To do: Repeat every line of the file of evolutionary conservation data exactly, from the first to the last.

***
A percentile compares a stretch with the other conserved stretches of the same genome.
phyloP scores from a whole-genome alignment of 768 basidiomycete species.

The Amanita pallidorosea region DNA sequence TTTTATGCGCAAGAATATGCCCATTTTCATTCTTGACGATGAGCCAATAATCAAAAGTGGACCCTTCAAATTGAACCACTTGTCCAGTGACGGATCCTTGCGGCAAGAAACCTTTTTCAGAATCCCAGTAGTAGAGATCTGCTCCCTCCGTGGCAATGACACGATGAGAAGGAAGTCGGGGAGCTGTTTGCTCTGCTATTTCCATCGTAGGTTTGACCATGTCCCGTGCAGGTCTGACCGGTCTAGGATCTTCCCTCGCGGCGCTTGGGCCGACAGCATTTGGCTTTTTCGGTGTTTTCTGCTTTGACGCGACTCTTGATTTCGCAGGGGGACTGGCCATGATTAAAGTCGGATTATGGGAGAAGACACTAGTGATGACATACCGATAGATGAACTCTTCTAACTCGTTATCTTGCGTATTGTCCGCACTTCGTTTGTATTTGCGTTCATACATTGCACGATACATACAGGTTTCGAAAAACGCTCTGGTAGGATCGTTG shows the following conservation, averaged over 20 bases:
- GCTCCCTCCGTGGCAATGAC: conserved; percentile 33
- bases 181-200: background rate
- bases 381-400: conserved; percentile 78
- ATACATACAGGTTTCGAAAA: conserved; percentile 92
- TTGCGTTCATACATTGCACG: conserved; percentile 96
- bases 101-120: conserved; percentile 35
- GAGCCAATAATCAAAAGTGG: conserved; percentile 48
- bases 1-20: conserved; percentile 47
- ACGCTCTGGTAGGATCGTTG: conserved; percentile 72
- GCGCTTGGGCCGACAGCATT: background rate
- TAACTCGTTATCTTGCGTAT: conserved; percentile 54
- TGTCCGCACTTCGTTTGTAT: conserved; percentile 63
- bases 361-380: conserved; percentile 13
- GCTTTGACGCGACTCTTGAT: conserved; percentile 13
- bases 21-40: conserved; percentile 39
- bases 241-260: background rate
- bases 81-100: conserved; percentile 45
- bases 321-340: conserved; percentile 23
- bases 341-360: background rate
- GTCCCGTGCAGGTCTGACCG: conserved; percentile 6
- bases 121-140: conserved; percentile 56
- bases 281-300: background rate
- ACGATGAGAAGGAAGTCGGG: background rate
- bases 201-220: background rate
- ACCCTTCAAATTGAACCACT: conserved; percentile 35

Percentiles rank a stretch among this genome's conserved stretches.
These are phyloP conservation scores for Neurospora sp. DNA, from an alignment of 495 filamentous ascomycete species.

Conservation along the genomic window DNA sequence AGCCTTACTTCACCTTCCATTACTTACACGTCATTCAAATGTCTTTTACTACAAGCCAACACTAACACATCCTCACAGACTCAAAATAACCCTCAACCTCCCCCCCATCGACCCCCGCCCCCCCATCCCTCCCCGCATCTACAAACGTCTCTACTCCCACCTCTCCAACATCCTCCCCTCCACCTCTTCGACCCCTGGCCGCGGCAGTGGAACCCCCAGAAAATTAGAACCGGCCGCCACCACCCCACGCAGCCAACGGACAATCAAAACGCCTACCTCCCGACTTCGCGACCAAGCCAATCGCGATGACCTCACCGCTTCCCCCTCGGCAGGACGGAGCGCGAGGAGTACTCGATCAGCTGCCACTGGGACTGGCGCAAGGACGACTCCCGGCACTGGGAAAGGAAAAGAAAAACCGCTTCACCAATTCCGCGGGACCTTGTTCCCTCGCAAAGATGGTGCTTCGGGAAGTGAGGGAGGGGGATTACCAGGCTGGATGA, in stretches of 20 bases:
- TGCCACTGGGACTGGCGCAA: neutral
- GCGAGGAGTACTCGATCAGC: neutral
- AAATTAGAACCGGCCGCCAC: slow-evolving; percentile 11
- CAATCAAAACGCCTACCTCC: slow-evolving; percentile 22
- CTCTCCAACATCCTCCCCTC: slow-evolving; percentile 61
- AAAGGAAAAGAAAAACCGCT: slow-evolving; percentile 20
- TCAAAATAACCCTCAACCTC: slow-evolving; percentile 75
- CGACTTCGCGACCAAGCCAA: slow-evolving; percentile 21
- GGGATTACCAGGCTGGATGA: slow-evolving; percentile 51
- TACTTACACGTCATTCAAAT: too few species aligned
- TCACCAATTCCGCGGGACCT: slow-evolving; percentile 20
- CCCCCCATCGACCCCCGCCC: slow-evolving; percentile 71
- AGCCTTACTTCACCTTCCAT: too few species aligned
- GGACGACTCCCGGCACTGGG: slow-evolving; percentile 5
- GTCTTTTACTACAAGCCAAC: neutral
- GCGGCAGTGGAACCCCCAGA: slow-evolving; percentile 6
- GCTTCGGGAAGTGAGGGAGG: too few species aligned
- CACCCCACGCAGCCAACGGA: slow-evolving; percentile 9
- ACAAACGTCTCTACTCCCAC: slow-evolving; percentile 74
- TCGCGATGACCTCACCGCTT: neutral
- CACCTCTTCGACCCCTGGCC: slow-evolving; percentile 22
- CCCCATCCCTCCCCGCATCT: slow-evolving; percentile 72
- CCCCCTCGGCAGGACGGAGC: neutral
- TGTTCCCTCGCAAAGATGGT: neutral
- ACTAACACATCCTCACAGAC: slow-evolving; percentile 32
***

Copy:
A percentile compares a stretch with the other conserved stretches of the same genome.
phyloP scores from a whole-genome alignment of 768 basidiomycete species.

The Amanita pallidorosea region DNA sequence TTTTATGCGCAAGAATATGCCCATTTTCATTCTTGACGATGAGCCAATAATCAAAAGTGGACCCTTCAAATTGAACCACTTGTCCAGTGACGGATCCTTGCGGCAAGAAACCTTTTTCAGAATCCCAGTAGTAGAGATCTGCTCCCTCCGTGGCAATGACACGATGAGAAGGAAGTCGGGGAGCTGTTTGCTCTGCTATTTCCATCGTAGGTTTGACCATGTCCCGTGCAGGTCTGACCGGTCTAGGATCTTCCCTCGCGGCGCTTGGGCCGACAGCATTTGGCTTTTTCGGTGTTTTCTGCTTTGACGCGACTCTTGATTTCGCAGGGGGACTGGCCATGATTAAAGTCGGATTATGGGAGAAGACACTAGTGATGACATACCGATAGATGAACTCTTCTAACTCGTTATCTTGCGTATTGTCCGCACTTCGTTTGTATTTGCGTTCATACATTGCACGATACATACAGGTTTCGAAAAACGCTCTGGTAGGATCGTTG shows the following conservation, averaged over 20 bases:
- GCTCCCTCCGTGGCAATGAC: conserved; percentile 33
- bases 181-200: background rate
- bases 381-400: conserved; percentile 78
- ATACATACAGGTTTCGAAAA: conserved; percentile 92
- TTGCGTTCATACATTGCACG: conserved; percentile 96
- bases 101-120: conserved; percentile 35
- GAGCCAATAATCAAAAGTGG: conserved; percentile 48
- bases 1-20: conserved; percentile 47
- ACGCTCTGGTAGGATCGTTG: conserved; percentile 72
- GCGCTTGGGCCGACAGCATT: background rate
- TAACTCGTTATCTTGCGTAT: conserved; percentile 54
- TGTCCGCACTTCGTTTGTAT: conserved; percentile 63
- bases 361-380: conserved; percentile 13
- GCTTTGACGCGACTCTTGAT: conserved; percentile 13
- bases 21-40: conserved; percentile 39
- bases 241-260: background rate
- bases 81-100: conserved; percentile 45
- bases 321-340: conserved; percentile 23
- bases 341-360: background rate
- GTCCCGTGCAGGTCTGACCG: conserved; percentile 6
- bases 121-140: conserved; percentile 56
- bases 281-300: background rate
- ACGATGAGAAGGAAGTCGGG: background rate
- bases 201-220: background rate
- ACCCTTCAAATTGAACCACT: conserved; percentile 35

Percentiles rank a stretch among this genome's conserved stretches.
These are phyloP conservation scores for Neurospora sp. DNA, from an alignment of 495 filamentous ascomycete species.

Conservation along the genomic window DNA sequence AGCCTTACTTCACCTTCCATTACTTACACGTCATTCAAATGTCTTTTACTACAAGCCAACACTAACACATCCTCACAGACTCAAAATAACCCTCAACCTCCCCCCCATCGACCCCCGCCCCCCCATCCCTCCCCGCATCTACAAACGTCTCTACTCCCACCTCTCCAACATCCTCCCCTCCACCTCTTCGACCCCTGGCCGCGGCAGTGGAACCCCCAGAAAATTAGAACCGGCCGCCACCACCCCACGCAGCCAACGGACAATCAAAACGCCTACCTCCCGACTTCGCGACCAAGCCAATCGCGATGACCTCACCGCTTCCCCCTCGGCAGGACGGAGCGCGAGGAGTACTCGATCAGCTGCCACTGGGACTGGCGCAAGGACGACTCCCGGCACTGGGAAAGGAAAAGAAAAACCGCTTCACCAATTCCGCGGGACCTTGTTCCCTCGCAAAGATGGTGCTTCGGGAAGTGAGGGAGGGGGATTACCAGGCTGGATGA, in stretches of 20 bases:
- TGCCACTGGGACTGGCGCAA: neutral
- GCGAGGAGTACTCGATCAGC: neutral
- AAATTAGAACCGGCCGCCAC: slow-evolving; percentile 11
- CAATCAAAACGCCTACCTCC: slow-evolving; percentile 22
- CTCTCCAACATCCTCCCCTC: slow-evolving; percentile 61
- AAAGGAAAAGAAAAACCGCT: slow-evolving; percentile 20
- TCAAAATAACCCTCAACCTC: slow-evolving; percentile 75
- CGACTTCGCGACCAAGCCAA: slow-evolving; percentile 21
- GGGATTACCAGGCTGGATGA: slow-evolving; percentile 51
- TACTTACACGTCATTCAAAT: too few species aligned
- TCACCAATTCCGCGGGACCT: slow-evolving; percentile 20
- CCCCCCATCGACCCCCGCCC: slow-evolving; percentile 71
- AGCCTTACTTCACCTTCCAT: too few species aligned
- GGACGACTCCCGGCACTGGG: slow-evolving; percentile 5
- GTCTTTTACTACAAGCCAAC: neutral
- GCGGCAGTGGAACCCCCAGA: slow-evolving; percentile 6
- GCTTCGGGAAGTGAGGGAGG: too few species aligned
- CACCCCACGCAGCCAACGGA: slow-evolving; percentile 9
- ACAAACGTCTCTACTCCCAC: slow-evolving; percentile 74
- TCGCGATGACCTCACCGCTT: neutral
- CACCTCTTCGACCCCTGGCC: slow-evolving; percentile 22
- CCCCATCCCTCCCCGCATCT: slow-evolving; percentile 72
- CCCCCTCGGCAGGACGGAGC: neutral
- TGTTCCCTCGCAAAGATGGT: neutral
- ACTAACACATCCTCACAGAC: slow-evolving; percentile 32